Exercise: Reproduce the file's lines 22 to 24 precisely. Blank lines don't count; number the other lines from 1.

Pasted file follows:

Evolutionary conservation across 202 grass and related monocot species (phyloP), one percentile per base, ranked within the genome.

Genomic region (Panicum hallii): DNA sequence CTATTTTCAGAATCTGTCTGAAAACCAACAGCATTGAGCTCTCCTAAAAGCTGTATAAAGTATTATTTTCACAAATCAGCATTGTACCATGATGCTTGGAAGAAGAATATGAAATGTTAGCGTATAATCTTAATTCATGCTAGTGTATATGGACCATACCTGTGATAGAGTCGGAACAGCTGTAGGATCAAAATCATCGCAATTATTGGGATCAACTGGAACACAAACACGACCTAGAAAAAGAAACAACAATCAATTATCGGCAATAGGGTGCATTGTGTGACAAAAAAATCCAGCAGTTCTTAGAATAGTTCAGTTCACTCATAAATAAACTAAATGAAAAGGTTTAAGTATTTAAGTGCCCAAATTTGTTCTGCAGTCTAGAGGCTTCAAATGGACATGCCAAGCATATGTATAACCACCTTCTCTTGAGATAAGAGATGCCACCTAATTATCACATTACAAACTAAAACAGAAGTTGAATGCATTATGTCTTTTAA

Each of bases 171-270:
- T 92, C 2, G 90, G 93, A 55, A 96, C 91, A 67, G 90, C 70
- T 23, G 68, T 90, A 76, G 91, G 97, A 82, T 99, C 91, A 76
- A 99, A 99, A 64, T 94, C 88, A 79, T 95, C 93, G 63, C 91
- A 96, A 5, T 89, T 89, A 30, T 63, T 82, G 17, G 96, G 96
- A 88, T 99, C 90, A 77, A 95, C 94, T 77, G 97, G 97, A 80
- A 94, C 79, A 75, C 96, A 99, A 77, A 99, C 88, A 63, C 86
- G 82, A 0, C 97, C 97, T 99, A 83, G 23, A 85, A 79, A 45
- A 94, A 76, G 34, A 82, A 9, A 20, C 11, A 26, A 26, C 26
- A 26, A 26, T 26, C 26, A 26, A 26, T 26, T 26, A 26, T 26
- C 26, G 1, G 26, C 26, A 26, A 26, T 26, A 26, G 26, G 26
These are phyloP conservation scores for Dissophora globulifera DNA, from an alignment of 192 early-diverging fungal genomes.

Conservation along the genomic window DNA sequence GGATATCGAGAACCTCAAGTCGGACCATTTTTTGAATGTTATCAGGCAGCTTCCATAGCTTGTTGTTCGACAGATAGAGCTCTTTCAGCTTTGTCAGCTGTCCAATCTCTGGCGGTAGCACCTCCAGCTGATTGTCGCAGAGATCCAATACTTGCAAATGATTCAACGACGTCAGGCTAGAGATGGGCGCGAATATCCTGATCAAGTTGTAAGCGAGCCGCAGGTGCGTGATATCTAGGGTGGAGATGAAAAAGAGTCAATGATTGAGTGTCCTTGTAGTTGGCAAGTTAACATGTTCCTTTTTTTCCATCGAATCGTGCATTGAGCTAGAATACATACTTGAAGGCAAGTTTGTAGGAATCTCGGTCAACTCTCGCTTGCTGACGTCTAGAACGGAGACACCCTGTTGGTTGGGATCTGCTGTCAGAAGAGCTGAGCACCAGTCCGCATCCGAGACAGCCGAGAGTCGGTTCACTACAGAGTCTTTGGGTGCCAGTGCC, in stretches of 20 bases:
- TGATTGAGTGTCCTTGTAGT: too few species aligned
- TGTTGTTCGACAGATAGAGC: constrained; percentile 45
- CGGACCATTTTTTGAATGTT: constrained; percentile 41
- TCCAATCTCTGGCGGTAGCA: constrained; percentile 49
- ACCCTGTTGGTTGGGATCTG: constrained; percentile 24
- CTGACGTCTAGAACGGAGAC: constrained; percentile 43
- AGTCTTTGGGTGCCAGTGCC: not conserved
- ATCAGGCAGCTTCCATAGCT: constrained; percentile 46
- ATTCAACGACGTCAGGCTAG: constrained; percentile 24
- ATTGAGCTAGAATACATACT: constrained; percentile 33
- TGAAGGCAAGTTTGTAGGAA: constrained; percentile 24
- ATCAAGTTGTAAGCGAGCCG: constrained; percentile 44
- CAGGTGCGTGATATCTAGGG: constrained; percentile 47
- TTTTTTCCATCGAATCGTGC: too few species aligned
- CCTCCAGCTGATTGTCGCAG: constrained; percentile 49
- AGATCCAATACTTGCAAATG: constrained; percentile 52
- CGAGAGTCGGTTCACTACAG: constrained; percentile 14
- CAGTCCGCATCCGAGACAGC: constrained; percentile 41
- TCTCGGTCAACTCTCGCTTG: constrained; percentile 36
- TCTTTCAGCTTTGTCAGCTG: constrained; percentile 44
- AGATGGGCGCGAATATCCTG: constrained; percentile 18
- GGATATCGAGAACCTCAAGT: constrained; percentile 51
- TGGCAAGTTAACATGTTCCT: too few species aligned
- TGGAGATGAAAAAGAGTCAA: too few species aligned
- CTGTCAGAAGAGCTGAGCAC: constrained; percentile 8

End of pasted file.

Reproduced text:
- AGTCTTTGGGTGCCAGTGCC: not conserved
- ATCAGGCAGCTTCCATAGCT: constrained; percentile 46
- ATTCAACGACGTCAGGCTAG: constrained; percentile 24